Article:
Horses · Olaf the Gentle Giant

Why You Should Train Your Horse so the Farrier Doesn’t Have To

I am a big believer in manners, for both people and horses. I recently acquired Olaf, a Belgian draft horse that is in need of some TLC. He had his first farrier visit a week and a half after I brought him home. To my horror, he was AWFUL. I can’t be blamed entirely because I haven’t had him long enough to fix the issue, but I am still mortified when my horses act up, in the same way that I’m mortified if my children are horrid in public (they typically aren’t because I raised them right). I think people ought to require that their children and their horses behave.


Olaf’s feet were really overgrown. I wish I had better pictures of them before the farrier came, but it’s hard to hold his giant hoof and the camera at once. I do maintenance trims on my own horses, but I’m useless in a situation where a hoof is this overgrown. It would take hours to rasp all that off, and I don’t even own nippers. I know when a professional is needed!


Unfortunately the only farrier that could come was only available while I was at work. It’s my friend’s farrier and she offered to hold Olaf while he got trimmed. I think she regretted that offer, but I paid her back in wine in hopes that she would forgive me. I also paid the farrier double, if that gives you any idea of what he had to put up with.


There are MANY farriers who flat out refuse to work on draft horses. The problem isn’t with the horses. It’s the owners who refuse to train them. A horse that weighs 1500 or 1800 lbs can do a lot of damage if he kicks you or knocks you down and steps on you. Drafts have huge, heavy feet (Olaf’s feet are the size of dinner plates) and, like every other horse, they sometimes try to lean on the farrier rather than hold their own weight. Being a farrier is already a dangerous, extremely physically demanding job, and no one needs it complicated by a giant, ill behaved horse.

Look at the difference in size between the two prints!

From Day One of owning Olaf, I’ve been picking up his feet. He picks his back feet up with no problem, but getting a front hoof off the ground is tricky. I have to tap the fetlock joint with the hoof pick until he gets so annoyed that he lifts his foot. The goal is for him to lift them as easily as his hinds, with no tapping of the bone, but until he learns to pick his feet up I am happy to tap away. Picking up his feet is a non-negotiable. He IS going to pick up his feet and allow them to be trimmed and cleaned. Hoof health is a HUGE part of a horse’s overall health. It’s not something I can be lax about.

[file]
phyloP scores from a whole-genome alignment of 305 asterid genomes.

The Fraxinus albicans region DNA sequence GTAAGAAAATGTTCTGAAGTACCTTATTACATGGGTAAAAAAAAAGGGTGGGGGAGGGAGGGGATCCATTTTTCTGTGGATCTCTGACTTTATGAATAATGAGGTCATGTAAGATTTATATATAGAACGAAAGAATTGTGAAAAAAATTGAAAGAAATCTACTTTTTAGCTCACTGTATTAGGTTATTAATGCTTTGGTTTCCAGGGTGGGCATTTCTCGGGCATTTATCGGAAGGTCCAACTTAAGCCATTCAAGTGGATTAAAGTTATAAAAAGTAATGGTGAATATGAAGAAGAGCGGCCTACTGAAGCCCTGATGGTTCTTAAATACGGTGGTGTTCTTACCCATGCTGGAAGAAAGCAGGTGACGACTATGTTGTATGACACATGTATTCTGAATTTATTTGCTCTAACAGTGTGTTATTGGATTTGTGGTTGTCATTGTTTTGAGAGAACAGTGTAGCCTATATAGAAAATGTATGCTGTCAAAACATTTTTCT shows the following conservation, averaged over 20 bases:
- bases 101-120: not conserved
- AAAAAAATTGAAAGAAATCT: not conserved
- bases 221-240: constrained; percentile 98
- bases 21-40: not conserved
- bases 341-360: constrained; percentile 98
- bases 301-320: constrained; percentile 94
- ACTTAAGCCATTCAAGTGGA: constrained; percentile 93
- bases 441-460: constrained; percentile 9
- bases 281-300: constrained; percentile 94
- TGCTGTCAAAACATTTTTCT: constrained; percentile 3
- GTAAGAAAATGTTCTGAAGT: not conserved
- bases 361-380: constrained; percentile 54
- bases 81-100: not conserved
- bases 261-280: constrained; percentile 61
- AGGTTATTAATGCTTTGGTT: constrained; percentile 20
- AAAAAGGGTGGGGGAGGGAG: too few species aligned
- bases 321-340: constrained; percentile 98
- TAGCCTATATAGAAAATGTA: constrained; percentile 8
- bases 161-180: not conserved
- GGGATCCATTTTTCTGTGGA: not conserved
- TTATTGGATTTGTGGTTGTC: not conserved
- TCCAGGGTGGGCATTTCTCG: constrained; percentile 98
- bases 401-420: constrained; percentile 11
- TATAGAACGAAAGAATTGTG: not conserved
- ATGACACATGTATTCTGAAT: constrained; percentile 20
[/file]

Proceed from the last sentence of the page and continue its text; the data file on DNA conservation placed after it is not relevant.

While he’s been a bit lazy, that was the worst of it with me. He never got pushy with me in the slightest. I had his teeth floated the week before and he was a little jumpy and pushy at first, but he calmed down really quickly and the dentist was able to work on him without a lot of trouble. I had no idea what a nightmare he would be for the farrier.

I wasn’t there and I don’t have any pictures, but my friend said Olaf didn’t want to hold his feet up for long enough to get anything done. Olaf is generally really agreeable and he did eventually submit to standing still enough to get some work done. It took a lot more effort than it should, however.

The real problem started when the farrier hit a big, nasty abscess. It hurt, and my friend said it was like they had hit Olaf with a cattle prod. After that, he was NOT NICE. He wasn’t kicking or trying to hurt anyone. He was trying to run away. He’s a big boy and when he tries to mow you over, there’s not a lot you can do about it. He was throwing his ample weight around and being very rude. Yes, he was in pain and he clearly has not been trained, but I’m only giving him a pass once. I was so impressed when I saw Olaf’s feet afterward. The farrier did a FABULOUS job at trimming off the excess hoof, especially when you consider what he had to put up with.


Someone else created the problem by failing to train him, but he’s mine now and I’ll be fixing it. Olaf is going to be picking up his feet and keeping them up. Every. Single. Day. I do not think it’s cute when horses, especially horses his size, act up. Olaf is about 200 lbs underweight right now. He’s only going to get bigger and stronger. This issue with his feet has to be corrected now. It’s not right for the farrier to put life and limb in danger because people are too lazy to train their horses.


Drafts are beautiful and I think a lot of people would like to own one in theory. But draft horses have all the problems of light horses, only on a bigger scale. The farrier visit was my initiation into the world of drafts and the challenges that go along with them.


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